The effects of long-term alcohol consumption on the mitogen-activated protein kinases (MAPKs) pathway and N-methyl-D-aspartate-type glutamate receptor 1 (GluN1) subunits in the mesocorticolimbic system remain unclear.
In the present study, rats were allowed to consume 6% (v/v) alcohol solution for 28 consecutive days. Locomotor activity and behavioral signs of withdrawal were observed. Phosphorylation and expression of extracellular signal-regulated protein kinase (ERK), c-Jun N-terminal kinase (JNK), p38 protein kinase and GluN1 in the nucleus accumbens, caudate putamen, amygdala, hippocampus and prefrontal cortex of these rats were also measured.
Phosphorylation of ERK, but not JNK or p38, was decreased in all five brain regions studied in alcohol-drinking rats. The ratio of phospho/total-GluN1 subunit was reduced in all five brain regions studied.
Those results suggest that the long-term alcohol consumption can inhibits GluN1 and ERK phosphorylation, but not JNK or p38 in the mesocorticolimbic system, and these changes may be relevant to alcohol dependence. To differentiate alcohol-induced changes in ERK and GluN1 between acute and chronic alcohol exposure, we have determined levels of phospho-ERK, phospho-GluN1 and total levels of GluN1 after acute alcohol exposure.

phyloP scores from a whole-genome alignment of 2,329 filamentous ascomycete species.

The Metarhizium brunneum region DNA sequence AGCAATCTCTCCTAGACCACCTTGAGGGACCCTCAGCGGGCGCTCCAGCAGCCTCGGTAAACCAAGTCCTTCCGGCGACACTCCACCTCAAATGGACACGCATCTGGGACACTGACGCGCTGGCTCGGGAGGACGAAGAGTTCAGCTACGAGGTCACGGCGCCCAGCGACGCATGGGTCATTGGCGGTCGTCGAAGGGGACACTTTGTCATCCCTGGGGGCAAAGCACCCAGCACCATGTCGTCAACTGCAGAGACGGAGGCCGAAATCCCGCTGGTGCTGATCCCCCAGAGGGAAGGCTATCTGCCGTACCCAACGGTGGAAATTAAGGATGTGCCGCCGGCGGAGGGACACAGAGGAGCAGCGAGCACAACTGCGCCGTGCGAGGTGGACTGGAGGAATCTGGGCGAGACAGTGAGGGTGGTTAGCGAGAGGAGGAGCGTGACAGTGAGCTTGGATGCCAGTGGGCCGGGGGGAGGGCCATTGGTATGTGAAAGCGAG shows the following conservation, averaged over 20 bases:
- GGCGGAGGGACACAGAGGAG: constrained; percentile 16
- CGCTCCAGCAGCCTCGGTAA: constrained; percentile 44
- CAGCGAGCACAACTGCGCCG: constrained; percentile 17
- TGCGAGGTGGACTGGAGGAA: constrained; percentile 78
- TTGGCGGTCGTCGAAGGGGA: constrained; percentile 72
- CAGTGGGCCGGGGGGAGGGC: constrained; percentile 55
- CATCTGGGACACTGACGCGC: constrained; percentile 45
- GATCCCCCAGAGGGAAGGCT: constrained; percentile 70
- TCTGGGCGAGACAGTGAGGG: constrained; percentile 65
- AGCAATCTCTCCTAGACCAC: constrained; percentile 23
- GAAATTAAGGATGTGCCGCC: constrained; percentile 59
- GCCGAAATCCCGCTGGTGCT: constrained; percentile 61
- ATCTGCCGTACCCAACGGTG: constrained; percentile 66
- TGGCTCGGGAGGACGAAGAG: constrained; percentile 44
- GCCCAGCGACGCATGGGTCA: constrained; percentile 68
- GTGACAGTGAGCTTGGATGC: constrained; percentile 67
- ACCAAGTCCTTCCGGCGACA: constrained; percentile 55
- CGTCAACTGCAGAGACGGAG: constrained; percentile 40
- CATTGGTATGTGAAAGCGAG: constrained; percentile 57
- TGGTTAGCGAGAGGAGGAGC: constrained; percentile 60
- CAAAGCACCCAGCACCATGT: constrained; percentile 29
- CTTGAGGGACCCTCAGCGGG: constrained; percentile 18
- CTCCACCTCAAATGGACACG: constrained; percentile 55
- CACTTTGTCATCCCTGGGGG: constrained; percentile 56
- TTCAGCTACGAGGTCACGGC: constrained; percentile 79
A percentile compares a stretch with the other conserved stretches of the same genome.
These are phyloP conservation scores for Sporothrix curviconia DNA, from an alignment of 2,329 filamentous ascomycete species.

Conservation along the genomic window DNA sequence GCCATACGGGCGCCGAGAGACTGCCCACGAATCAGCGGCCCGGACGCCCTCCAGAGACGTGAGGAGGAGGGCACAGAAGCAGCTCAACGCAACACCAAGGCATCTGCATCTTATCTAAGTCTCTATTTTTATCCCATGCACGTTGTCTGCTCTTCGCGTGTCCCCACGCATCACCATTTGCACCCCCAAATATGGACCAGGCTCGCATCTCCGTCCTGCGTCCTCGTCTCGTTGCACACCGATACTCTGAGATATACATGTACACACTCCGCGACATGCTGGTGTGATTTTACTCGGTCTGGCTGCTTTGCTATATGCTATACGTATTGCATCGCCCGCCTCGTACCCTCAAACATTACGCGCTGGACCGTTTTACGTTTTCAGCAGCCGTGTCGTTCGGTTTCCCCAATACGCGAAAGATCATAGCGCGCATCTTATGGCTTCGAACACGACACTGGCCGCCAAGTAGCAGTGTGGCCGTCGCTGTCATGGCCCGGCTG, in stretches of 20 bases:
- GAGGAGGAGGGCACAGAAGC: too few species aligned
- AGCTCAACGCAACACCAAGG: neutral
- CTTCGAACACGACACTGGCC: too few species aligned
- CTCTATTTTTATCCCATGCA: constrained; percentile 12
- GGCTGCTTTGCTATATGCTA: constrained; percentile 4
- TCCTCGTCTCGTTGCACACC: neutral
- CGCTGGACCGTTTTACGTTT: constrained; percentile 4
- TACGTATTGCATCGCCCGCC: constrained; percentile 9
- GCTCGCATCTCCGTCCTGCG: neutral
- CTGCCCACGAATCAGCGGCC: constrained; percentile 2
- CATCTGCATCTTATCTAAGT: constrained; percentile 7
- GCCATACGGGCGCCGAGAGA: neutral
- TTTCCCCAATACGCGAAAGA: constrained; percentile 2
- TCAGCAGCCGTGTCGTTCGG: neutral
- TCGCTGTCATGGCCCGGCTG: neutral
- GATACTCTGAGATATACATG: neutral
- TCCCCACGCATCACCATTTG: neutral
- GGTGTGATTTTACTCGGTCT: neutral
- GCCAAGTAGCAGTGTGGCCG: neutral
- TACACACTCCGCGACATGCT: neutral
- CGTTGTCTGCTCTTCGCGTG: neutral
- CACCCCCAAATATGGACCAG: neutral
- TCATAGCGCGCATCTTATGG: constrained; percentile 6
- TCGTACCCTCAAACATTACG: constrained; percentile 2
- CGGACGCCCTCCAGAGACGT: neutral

Our data show that 30 min following a 2.5 g/kg dose of alcohol (administered intragastrically), levels of phospho-ERK are decreased while those of phospho-GluN1 are elevated with no change in total GluN1 levels. At 24 h following the single alcohol dose, levels of phospho-ERK are elevated in several brain regions while there are no differences between controls and alcohol treated animals in phospho-GluN1 or total GluN1.
Those results suggest that alcohol may differentially regulate GluN1 function and ERK activation depending on alcohol dose and exposure time in the central nervous system.
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